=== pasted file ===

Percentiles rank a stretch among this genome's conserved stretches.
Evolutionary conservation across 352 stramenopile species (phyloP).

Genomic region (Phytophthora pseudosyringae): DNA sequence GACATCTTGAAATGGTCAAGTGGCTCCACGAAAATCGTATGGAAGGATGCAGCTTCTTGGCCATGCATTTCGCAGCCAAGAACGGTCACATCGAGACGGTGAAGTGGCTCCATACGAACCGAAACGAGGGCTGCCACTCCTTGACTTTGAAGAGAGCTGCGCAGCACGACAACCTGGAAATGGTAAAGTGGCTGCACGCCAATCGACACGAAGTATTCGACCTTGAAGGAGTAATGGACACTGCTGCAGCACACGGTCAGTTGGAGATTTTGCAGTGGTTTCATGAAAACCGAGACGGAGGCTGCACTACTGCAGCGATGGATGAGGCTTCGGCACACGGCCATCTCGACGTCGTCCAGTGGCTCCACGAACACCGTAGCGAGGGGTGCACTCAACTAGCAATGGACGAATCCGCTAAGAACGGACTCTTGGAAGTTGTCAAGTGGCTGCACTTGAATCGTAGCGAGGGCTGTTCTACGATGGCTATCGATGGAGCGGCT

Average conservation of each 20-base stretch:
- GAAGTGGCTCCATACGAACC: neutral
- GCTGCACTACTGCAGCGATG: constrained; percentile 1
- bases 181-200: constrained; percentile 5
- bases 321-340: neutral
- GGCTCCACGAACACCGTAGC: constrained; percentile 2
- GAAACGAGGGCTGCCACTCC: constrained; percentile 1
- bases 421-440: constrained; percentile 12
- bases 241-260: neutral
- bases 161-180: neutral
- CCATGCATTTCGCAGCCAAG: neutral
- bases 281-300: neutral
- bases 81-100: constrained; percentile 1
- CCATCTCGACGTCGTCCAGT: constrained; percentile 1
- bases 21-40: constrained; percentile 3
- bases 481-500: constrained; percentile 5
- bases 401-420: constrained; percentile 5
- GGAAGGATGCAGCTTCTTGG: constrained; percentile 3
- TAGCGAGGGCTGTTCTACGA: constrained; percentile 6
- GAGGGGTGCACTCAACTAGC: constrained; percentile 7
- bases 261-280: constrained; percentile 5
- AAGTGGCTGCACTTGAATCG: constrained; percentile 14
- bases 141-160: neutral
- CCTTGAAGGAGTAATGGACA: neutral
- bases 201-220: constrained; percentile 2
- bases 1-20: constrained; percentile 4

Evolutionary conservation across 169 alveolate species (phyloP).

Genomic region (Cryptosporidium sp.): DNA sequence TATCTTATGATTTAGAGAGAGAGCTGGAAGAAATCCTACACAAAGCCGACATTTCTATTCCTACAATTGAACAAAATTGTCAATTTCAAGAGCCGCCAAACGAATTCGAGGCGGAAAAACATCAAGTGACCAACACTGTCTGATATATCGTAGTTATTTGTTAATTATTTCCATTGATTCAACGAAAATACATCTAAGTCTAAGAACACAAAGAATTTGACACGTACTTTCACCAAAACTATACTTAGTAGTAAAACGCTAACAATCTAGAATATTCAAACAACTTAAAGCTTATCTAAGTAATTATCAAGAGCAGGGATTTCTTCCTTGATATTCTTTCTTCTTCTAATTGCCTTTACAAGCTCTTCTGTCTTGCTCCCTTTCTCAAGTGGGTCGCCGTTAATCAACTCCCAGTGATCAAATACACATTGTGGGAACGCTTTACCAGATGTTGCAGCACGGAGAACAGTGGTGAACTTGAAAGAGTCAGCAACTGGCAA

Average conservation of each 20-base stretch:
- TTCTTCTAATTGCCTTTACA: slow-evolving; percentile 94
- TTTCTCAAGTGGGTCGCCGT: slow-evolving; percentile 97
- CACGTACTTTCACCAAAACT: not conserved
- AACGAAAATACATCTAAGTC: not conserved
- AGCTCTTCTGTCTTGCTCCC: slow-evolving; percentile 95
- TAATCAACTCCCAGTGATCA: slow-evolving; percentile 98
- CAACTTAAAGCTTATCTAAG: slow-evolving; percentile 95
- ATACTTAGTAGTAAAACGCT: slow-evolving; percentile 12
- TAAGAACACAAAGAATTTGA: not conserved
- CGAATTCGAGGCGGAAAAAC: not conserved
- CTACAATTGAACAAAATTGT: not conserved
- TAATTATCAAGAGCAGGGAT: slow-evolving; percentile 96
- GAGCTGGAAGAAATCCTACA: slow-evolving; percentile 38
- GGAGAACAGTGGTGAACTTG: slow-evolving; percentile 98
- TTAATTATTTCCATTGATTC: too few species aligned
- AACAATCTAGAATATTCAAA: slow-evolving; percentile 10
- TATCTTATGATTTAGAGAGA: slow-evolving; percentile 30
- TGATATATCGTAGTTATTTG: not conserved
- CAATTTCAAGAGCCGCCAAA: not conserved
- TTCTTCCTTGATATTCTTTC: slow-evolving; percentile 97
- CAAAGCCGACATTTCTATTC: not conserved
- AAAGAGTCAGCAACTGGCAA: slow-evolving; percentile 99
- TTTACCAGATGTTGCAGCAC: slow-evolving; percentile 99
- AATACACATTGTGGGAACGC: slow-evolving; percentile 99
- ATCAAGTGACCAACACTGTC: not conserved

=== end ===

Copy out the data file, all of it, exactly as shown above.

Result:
Percentiles rank a stretch among this genome's conserved stretches.
Evolutionary conservation across 352 stramenopile species (phyloP).

Genomic region (Phytophthora pseudosyringae): DNA sequence GACATCTTGAAATGGTCAAGTGGCTCCACGAAAATCGTATGGAAGGATGCAGCTTCTTGGCCATGCATTTCGCAGCCAAGAACGGTCACATCGAGACGGTGAAGTGGCTCCATACGAACCGAAACGAGGGCTGCCACTCCTTGACTTTGAAGAGAGCTGCGCAGCACGACAACCTGGAAATGGTAAAGTGGCTGCACGCCAATCGACACGAAGTATTCGACCTTGAAGGAGTAATGGACACTGCTGCAGCACACGGTCAGTTGGAGATTTTGCAGTGGTTTCATGAAAACCGAGACGGAGGCTGCACTACTGCAGCGATGGATGAGGCTTCGGCACACGGCCATCTCGACGTCGTCCAGTGGCTCCACGAACACCGTAGCGAGGGGTGCACTCAACTAGCAATGGACGAATCCGCTAAGAACGGACTCTTGGAAGTTGTCAAGTGGCTGCACTTGAATCGTAGCGAGGGCTGTTCTACGATGGCTATCGATGGAGCGGCT

Average conservation of each 20-base stretch:
- GAAGTGGCTCCATACGAACC: neutral
- GCTGCACTACTGCAGCGATG: constrained; percentile 1
- bases 181-200: constrained; percentile 5
- bases 321-340: neutral
- GGCTCCACGAACACCGTAGC: constrained; percentile 2
- GAAACGAGGGCTGCCACTCC: constrained; percentile 1
- bases 421-440: constrained; percentile 12
- bases 241-260: neutral
- bases 161-180: neutral
- CCATGCATTTCGCAGCCAAG: neutral
- bases 281-300: neutral
- bases 81-100: constrained; percentile 1
- CCATCTCGACGTCGTCCAGT: constrained; percentile 1
- bases 21-40: constrained; percentile 3
- bases 481-500: constrained; percentile 5
- bases 401-420: constrained; percentile 5
- GGAAGGATGCAGCTTCTTGG: constrained; percentile 3
- TAGCGAGGGCTGTTCTACGA: constrained; percentile 6
- GAGGGGTGCACTCAACTAGC: constrained; percentile 7
- bases 261-280: constrained; percentile 5
- AAGTGGCTGCACTTGAATCG: constrained; percentile 14
- bases 141-160: neutral
- CCTTGAAGGAGTAATGGACA: neutral
- bases 201-220: constrained; percentile 2
- bases 1-20: constrained; percentile 4

Evolutionary conservation across 169 alveolate species (phyloP).

Genomic region (Cryptosporidium sp.): DNA sequence TATCTTATGATTTAGAGAGAGAGCTGGAAGAAATCCTACACAAAGCCGACATTTCTATTCCTACAATTGAACAAAATTGTCAATTTCAAGAGCCGCCAAACGAATTCGAGGCGGAAAAACATCAAGTGACCAACACTGTCTGATATATCGTAGTTATTTGTTAATTATTTCCATTGATTCAACGAAAATACATCTAAGTCTAAGAACACAAAGAATTTGACACGTACTTTCACCAAAACTATACTTAGTAGTAAAACGCTAACAATCTAGAATATTCAAACAACTTAAAGCTTATCTAAGTAATTATCAAGAGCAGGGATTTCTTCCTTGATATTCTTTCTTCTTCTAATTGCCTTTACAAGCTCTTCTGTCTTGCTCCCTTTCTCAAGTGGGTCGCCGTTAATCAACTCCCAGTGATCAAATACACATTGTGGGAACGCTTTACCAGATGTTGCAGCACGGAGAACAGTGGTGAACTTGAAAGAGTCAGCAACTGGCAA

Average conservation of each 20-base stretch:
- TTCTTCTAATTGCCTTTACA: slow-evolving; percentile 94
- TTTCTCAAGTGGGTCGCCGT: slow-evolving; percentile 97
- CACGTACTTTCACCAAAACT: not conserved
- AACGAAAATACATCTAAGTC: not conserved
- AGCTCTTCTGTCTTGCTCCC: slow-evolving; percentile 95
- TAATCAACTCCCAGTGATCA: slow-evolving; percentile 98
- CAACTTAAAGCTTATCTAAG: slow-evolving; percentile 95
- ATACTTAGTAGTAAAACGCT: slow-evolving; percentile 12
- TAAGAACACAAAGAATTTGA: not conserved
- CGAATTCGAGGCGGAAAAAC: not conserved
- CTACAATTGAACAAAATTGT: not conserved
- TAATTATCAAGAGCAGGGAT: slow-evolving; percentile 96
- GAGCTGGAAGAAATCCTACA: slow-evolving; percentile 38
- GGAGAACAGTGGTGAACTTG: slow-evolving; percentile 98
- TTAATTATTTCCATTGATTC: too few species aligned
- AACAATCTAGAATATTCAAA: slow-evolving; percentile 10
- TATCTTATGATTTAGAGAGA: slow-evolving; percentile 30
- TGATATATCGTAGTTATTTG: not conserved
- CAATTTCAAGAGCCGCCAAA: not conserved
- TTCTTCCTTGATATTCTTTC: slow-evolving; percentile 97
- CAAAGCCGACATTTCTATTC: not conserved
- AAAGAGTCAGCAACTGGCAA: slow-evolving; percentile 99
- TTTACCAGATGTTGCAGCAC: slow-evolving; percentile 99
- AATACACATTGTGGGAACGC: slow-evolving; percentile 99
- ATCAAGTGACCAACACTGTC: not conserved